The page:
Thursday, May 25, 2006

'Clean Hands' judge leads investigating team

A crusading 76-year-old judge who put 3,200 Italian politicians and businessmen on trial in the 1990's for corruption, has been brought out of retirement to investigate the scandal that has engulfed Italian football.

Franco Borrelli, after four years of retirement, will oversee an investigation that began at Juventus but has spread to involve several of Italy's biggest clubs, 41 officials and a selection of judges and politicians, including Giuseppe Pisanu, the former home minister.

His appointment as the head of the Italian Football Association's investigations department triggered comparisons between the current scandal and the dishonesty exposed during the 1990s.

Fifteen years ago, Mr Borrelli and a small team of investigators waged war on what appeared to be an endless stream of corruption infecting Italian life. The "Clean Hands" trials involved almost every major politician and businessman in the country, and two senior managers committed suicide rather than face the courts.

The "Clean Feet" investigations started two weeks ago after transcripts of wire-tapped telephone calls suggested that Luciano Moggi, the managing director of Juventus, had been able to influence the selection of referees for the club's domestic and European matches. Mr Moggi has since been dismissed, together with the rest of the Juventus board.

Magistrates in Turin, Naples, Rome and Parma quickly found a web of alleged corruption and financial fraud throughout Italian football. AC Milan, Internazionale, Lazio, Parma and Roma are all under suspicion of a range of offences ranging from match-fixing to hiding income from transfers. Mr Moggi has been charged with kidnapping after locking a disobedient referee in a changing room.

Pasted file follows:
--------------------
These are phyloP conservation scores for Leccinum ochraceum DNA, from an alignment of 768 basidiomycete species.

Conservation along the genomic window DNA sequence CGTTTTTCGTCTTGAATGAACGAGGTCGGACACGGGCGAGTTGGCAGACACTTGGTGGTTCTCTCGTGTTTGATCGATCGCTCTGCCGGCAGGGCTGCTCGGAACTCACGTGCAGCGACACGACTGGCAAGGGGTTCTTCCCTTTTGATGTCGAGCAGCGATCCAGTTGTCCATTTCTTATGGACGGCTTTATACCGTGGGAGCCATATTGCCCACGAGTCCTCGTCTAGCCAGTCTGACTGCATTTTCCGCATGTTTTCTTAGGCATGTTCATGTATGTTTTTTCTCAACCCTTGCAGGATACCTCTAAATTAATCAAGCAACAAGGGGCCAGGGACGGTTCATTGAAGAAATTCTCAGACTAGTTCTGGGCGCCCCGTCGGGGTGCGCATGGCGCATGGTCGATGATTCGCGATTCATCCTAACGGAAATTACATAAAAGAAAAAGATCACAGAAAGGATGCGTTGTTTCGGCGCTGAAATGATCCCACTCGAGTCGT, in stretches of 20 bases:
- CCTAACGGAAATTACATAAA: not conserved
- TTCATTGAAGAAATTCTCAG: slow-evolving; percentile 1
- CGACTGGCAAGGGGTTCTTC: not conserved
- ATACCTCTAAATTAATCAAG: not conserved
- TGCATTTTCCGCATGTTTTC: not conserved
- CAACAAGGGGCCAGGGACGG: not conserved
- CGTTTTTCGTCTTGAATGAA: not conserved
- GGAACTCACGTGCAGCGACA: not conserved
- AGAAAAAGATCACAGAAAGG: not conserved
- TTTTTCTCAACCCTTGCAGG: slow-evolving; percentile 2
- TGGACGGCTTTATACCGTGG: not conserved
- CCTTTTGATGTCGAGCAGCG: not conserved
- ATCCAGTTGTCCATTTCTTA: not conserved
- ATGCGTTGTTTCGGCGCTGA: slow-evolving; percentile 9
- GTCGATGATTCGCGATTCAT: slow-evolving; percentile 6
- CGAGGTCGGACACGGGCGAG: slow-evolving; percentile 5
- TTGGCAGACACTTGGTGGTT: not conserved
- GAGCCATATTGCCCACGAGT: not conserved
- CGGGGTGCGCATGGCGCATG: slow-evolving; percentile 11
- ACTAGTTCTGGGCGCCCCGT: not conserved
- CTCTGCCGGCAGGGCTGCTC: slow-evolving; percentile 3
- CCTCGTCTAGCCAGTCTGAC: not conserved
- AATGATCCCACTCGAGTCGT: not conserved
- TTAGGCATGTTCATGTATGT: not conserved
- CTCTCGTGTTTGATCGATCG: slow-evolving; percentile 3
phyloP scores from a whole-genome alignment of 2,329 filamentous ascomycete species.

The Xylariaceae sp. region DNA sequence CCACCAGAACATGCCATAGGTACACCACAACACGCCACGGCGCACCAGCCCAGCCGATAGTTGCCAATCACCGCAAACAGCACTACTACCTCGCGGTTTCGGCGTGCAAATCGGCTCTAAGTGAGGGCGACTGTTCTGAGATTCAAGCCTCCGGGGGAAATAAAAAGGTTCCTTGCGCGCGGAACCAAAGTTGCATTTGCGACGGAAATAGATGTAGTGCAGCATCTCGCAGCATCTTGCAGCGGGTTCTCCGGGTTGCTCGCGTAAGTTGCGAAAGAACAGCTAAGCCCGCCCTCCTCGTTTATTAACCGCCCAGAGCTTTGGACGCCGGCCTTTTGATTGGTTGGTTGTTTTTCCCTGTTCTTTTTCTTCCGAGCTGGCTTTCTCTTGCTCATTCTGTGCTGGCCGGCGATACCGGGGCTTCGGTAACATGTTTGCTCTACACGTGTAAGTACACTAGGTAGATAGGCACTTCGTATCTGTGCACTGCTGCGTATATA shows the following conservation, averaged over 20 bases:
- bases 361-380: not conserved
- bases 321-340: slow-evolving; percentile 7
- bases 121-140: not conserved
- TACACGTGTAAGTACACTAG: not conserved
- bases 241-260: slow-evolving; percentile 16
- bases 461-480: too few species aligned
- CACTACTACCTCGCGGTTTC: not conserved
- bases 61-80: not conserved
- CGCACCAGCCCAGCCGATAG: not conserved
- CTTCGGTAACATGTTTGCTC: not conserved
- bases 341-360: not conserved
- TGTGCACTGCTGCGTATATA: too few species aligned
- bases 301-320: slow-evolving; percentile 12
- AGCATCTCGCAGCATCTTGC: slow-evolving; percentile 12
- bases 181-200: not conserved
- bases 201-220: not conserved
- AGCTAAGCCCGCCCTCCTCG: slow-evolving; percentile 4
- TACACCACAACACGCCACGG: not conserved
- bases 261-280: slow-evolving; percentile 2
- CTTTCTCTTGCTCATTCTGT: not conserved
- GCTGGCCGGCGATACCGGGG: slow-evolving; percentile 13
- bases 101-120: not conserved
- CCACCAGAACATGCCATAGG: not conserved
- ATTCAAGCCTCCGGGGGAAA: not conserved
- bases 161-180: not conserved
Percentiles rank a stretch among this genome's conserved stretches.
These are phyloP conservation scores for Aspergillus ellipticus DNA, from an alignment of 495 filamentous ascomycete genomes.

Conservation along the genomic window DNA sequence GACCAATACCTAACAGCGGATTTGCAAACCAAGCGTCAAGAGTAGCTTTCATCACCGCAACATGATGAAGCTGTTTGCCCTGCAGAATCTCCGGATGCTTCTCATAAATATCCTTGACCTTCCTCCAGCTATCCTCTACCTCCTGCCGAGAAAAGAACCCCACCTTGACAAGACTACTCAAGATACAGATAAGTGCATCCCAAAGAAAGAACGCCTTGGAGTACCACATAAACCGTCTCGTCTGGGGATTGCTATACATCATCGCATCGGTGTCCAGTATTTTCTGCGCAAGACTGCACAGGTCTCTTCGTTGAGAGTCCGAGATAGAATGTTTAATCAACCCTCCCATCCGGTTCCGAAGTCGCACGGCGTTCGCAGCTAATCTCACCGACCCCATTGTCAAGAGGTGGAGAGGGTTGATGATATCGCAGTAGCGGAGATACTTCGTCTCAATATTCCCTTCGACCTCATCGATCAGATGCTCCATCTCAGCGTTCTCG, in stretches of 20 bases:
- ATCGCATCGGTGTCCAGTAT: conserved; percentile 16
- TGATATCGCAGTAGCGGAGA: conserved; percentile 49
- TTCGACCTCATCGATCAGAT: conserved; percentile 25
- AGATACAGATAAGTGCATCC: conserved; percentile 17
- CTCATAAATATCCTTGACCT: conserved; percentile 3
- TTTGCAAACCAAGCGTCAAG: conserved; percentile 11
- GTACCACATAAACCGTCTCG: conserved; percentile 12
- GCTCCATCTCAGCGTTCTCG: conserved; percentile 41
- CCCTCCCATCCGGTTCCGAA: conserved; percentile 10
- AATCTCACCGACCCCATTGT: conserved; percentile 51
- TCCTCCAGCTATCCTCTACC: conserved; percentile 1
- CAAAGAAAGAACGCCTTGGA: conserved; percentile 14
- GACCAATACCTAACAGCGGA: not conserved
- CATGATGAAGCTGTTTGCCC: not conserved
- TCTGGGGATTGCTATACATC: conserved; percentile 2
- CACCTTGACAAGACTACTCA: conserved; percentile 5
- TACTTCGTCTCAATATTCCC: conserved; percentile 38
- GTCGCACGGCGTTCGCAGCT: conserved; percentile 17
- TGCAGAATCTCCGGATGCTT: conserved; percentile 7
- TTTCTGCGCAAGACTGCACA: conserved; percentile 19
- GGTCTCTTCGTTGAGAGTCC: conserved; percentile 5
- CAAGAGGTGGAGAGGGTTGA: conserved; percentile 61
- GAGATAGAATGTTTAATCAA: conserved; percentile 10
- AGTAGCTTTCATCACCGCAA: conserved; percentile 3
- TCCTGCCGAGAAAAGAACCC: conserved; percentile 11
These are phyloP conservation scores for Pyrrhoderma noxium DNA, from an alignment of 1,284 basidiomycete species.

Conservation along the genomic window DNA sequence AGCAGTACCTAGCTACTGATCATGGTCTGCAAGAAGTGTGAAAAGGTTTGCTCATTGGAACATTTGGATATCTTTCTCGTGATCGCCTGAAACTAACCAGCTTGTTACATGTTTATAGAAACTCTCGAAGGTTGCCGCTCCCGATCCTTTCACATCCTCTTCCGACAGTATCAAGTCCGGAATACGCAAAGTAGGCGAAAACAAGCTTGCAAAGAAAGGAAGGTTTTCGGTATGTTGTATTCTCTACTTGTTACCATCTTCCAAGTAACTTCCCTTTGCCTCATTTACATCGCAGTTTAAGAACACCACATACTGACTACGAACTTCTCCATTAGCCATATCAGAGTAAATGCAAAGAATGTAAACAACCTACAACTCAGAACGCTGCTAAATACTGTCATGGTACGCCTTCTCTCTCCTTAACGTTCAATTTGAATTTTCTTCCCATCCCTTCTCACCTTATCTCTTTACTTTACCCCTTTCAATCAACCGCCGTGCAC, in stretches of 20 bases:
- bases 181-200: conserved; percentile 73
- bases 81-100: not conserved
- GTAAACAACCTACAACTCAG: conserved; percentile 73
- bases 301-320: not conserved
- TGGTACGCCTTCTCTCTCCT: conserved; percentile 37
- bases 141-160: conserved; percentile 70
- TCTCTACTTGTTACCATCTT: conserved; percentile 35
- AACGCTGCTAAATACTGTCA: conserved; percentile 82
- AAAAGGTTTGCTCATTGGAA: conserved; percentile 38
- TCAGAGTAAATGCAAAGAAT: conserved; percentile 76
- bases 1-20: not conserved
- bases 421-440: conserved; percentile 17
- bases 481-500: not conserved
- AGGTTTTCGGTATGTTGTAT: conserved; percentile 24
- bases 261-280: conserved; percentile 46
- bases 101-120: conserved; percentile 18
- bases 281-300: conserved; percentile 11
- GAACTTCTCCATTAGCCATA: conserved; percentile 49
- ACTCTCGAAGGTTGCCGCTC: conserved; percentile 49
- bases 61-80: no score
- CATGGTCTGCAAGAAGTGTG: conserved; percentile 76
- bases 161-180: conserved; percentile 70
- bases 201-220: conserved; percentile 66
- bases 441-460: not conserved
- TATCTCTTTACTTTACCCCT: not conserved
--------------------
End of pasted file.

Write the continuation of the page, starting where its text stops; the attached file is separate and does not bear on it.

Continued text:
Italy's World Cup plans have been severely unsettled by investigations into Marcello Lippi, the national coach, and Gianluigi Buffon, the first-choice goalkeeper. Buffon, who plays for Juventus, was questioned yesterday by investigators trying to establish whether he gambled on matches in which he was involved.

Antonio Di Pietro, another member of the "Clean Hands" team who is the minister for infrastructure, said Mr Borrelli would come down hard "on those who played dirty and swindled so many supporters who believed in the goodness of the sport".

Juventus face relegation from Italy's top division and forfeiture of the league titles won in the past two years. There were suggestions yesterday that only foreign referees would be allowed to officiate in Italy next season.

Many Italian politicians expressed dismay at Mr Borrelli's appointment. "They have chosen a referee they trust, which is what Moggi was doing," said Silvio Berlusconi, the former Italian premier and the owner of AC Milan.

Mr Berlusconi, who has been investigated by Mr Borrelli in the past, always maintained that the "Clean Hands" inquiries were a Left-wing conspiracy.


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